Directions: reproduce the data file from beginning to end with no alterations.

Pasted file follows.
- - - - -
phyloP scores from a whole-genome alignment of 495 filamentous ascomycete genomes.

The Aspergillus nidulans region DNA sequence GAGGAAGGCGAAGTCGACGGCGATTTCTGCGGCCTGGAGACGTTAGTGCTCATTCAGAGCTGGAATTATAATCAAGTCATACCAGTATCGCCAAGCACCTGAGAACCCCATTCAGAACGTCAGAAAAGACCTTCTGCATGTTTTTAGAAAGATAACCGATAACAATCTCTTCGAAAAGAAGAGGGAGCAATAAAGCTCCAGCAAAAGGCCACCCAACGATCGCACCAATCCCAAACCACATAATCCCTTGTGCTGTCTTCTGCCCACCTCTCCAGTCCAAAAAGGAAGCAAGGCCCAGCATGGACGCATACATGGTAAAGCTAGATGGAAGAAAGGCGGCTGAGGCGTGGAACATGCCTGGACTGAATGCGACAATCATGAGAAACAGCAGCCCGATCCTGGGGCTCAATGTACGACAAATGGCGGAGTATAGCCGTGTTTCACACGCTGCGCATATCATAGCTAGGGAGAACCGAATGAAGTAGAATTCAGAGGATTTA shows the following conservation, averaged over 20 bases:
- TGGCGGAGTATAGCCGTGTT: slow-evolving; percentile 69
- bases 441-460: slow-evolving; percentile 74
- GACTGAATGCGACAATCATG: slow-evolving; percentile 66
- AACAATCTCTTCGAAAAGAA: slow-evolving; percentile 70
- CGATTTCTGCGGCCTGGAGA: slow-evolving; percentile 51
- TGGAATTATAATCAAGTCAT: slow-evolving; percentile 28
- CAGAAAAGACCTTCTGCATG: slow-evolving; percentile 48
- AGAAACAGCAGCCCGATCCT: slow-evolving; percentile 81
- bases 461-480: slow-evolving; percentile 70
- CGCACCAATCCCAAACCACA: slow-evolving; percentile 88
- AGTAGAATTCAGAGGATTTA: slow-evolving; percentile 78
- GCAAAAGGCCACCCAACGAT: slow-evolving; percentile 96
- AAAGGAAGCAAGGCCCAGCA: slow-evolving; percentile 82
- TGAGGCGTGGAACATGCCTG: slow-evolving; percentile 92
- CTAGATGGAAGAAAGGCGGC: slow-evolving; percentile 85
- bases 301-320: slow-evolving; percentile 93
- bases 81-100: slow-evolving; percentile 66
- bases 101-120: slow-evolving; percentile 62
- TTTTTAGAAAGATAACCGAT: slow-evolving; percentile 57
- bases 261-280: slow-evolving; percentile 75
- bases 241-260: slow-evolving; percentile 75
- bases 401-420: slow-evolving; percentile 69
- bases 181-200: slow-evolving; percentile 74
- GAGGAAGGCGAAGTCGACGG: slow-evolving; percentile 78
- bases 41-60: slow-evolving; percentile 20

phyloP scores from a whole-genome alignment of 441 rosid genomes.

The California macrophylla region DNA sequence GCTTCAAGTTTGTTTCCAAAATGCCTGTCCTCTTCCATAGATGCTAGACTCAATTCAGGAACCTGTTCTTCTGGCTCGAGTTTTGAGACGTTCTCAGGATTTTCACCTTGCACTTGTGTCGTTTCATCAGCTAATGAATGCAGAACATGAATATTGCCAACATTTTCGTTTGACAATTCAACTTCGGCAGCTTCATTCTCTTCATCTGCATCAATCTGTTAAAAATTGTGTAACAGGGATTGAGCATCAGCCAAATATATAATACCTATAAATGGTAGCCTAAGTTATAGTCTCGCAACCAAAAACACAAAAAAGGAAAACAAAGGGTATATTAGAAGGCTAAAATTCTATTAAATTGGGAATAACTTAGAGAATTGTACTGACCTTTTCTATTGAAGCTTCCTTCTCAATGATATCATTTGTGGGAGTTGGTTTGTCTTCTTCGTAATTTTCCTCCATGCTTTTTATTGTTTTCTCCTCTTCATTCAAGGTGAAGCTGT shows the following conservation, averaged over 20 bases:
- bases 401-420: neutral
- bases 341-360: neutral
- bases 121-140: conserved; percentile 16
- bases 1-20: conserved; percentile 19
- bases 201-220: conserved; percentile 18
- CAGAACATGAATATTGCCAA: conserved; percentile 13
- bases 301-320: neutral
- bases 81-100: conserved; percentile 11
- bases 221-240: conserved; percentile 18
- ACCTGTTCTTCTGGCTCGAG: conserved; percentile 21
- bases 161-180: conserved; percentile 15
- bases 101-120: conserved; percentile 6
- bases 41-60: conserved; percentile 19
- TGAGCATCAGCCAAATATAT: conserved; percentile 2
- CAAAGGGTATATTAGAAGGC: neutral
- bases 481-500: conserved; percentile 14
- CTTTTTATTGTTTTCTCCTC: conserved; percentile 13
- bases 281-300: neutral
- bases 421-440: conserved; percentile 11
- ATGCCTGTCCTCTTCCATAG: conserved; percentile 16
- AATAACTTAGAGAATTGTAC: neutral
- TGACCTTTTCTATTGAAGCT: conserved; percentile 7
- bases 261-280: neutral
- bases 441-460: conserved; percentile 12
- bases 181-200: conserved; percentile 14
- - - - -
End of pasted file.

phyloP scores from a whole-genome alignment of 495 filamentous ascomycete genomes.

The Aspergillus nidulans region DNA sequence GAGGAAGGCGAAGTCGACGGCGATTTCTGCGGCCTGGAGACGTTAGTGCTCATTCAGAGCTGGAATTATAATCAAGTCATACCAGTATCGCCAAGCACCTGAGAACCCCATTCAGAACGTCAGAAAAGACCTTCTGCATGTTTTTAGAAAGATAACCGATAACAATCTCTTCGAAAAGAAGAGGGAGCAATAAAGCTCCAGCAAAAGGCCACCCAACGATCGCACCAATCCCAAACCACATAATCCCTTGTGCTGTCTTCTGCCCACCTCTCCAGTCCAAAAAGGAAGCAAGGCCCAGCATGGACGCATACATGGTAAAGCTAGATGGAAGAAAGGCGGCTGAGGCGTGGAACATGCCTGGACTGAATGCGACAATCATGAGAAACAGCAGCCCGATCCTGGGGCTCAATGTACGACAAATGGCGGAGTATAGCCGTGTTTCACACGCTGCGCATATCATAGCTAGGGAGAACCGAATGAAGTAGAATTCAGAGGATTTA shows the following conservation, averaged over 20 bases:
- TGGCGGAGTATAGCCGTGTT: slow-evolving; percentile 69
- bases 441-460: slow-evolving; percentile 74
- GACTGAATGCGACAATCATG: slow-evolving; percentile 66
- AACAATCTCTTCGAAAAGAA: slow-evolving; percentile 70
- CGATTTCTGCGGCCTGGAGA: slow-evolving; percentile 51
- TGGAATTATAATCAAGTCAT: slow-evolving; percentile 28
- CAGAAAAGACCTTCTGCATG: slow-evolving; percentile 48
- AGAAACAGCAGCCCGATCCT: slow-evolving; percentile 81
- bases 461-480: slow-evolving; percentile 70
- CGCACCAATCCCAAACCACA: slow-evolving; percentile 88
- AGTAGAATTCAGAGGATTTA: slow-evolving; percentile 78
- GCAAAAGGCCACCCAACGAT: slow-evolving; percentile 96
- AAAGGAAGCAAGGCCCAGCA: slow-evolving; percentile 82
- TGAGGCGTGGAACATGCCTG: slow-evolving; percentile 92
- CTAGATGGAAGAAAGGCGGC: slow-evolving; percentile 85
- bases 301-320: slow-evolving; percentile 93
- bases 81-100: slow-evolving; percentile 66
- bases 101-120: slow-evolving; percentile 62
- TTTTTAGAAAGATAACCGAT: slow-evolving; percentile 57
- bases 261-280: slow-evolving; percentile 75
- bases 241-260: slow-evolving; percentile 75
- bases 401-420: slow-evolving; percentile 69
- bases 181-200: slow-evolving; percentile 74
- GAGGAAGGCGAAGTCGACGG: slow-evolving; percentile 78
- bases 41-60: slow-evolving; percentile 20

phyloP scores from a whole-genome alignment of 441 rosid genomes.

The California macrophylla region DNA sequence GCTTCAAGTTTGTTTCCAAAATGCCTGTCCTCTTCCATAGATGCTAGACTCAATTCAGGAACCTGTTCTTCTGGCTCGAGTTTTGAGACGTTCTCAGGATTTTCACCTTGCACTTGTGTCGTTTCATCAGCTAATGAATGCAGAACATGAATATTGCCAACATTTTCGTTTGACAATTCAACTTCGGCAGCTTCATTCTCTTCATCTGCATCAATCTGTTAAAAATTGTGTAACAGGGATTGAGCATCAGCCAAATATATAATACCTATAAATGGTAGCCTAAGTTATAGTCTCGCAACCAAAAACACAAAAAAGGAAAACAAAGGGTATATTAGAAGGCTAAAATTCTATTAAATTGGGAATAACTTAGAGAATTGTACTGACCTTTTCTATTGAAGCTTCCTTCTCAATGATATCATTTGTGGGAGTTGGTTTGTCTTCTTCGTAATTTTCCTCCATGCTTTTTATTGTTTTCTCCTCTTCATTCAAGGTGAAGCTGT shows the following conservation, averaged over 20 bases:
- bases 401-420: neutral
- bases 341-360: neutral
- bases 121-140: conserved; percentile 16
- bases 1-20: conserved; percentile 19
- bases 201-220: conserved; percentile 18
- CAGAACATGAATATTGCCAA: conserved; percentile 13
- bases 301-320: neutral
- bases 81-100: conserved; percentile 11
- bases 221-240: conserved; percentile 18
- ACCTGTTCTTCTGGCTCGAG: conserved; percentile 21
- bases 161-180: conserved; percentile 15
- bases 101-120: conserved; percentile 6
- bases 41-60: conserved; percentile 19
- TGAGCATCAGCCAAATATAT: conserved; percentile 2
- CAAAGGGTATATTAGAAGGC: neutral
- bases 481-500: conserved; percentile 14
- CTTTTTATTGTTTTCTCCTC: conserved; percentile 13
- bases 281-300: neutral
- bases 421-440: conserved; percentile 11
- ATGCCTGTCCTCTTCCATAG: conserved; percentile 16
- AATAACTTAGAGAATTGTAC: neutral
- TGACCTTTTCTATTGAAGCT: conserved; percentile 7
- bases 261-280: neutral
- bases 441-460: conserved; percentile 12
- bases 181-200: conserved; percentile 14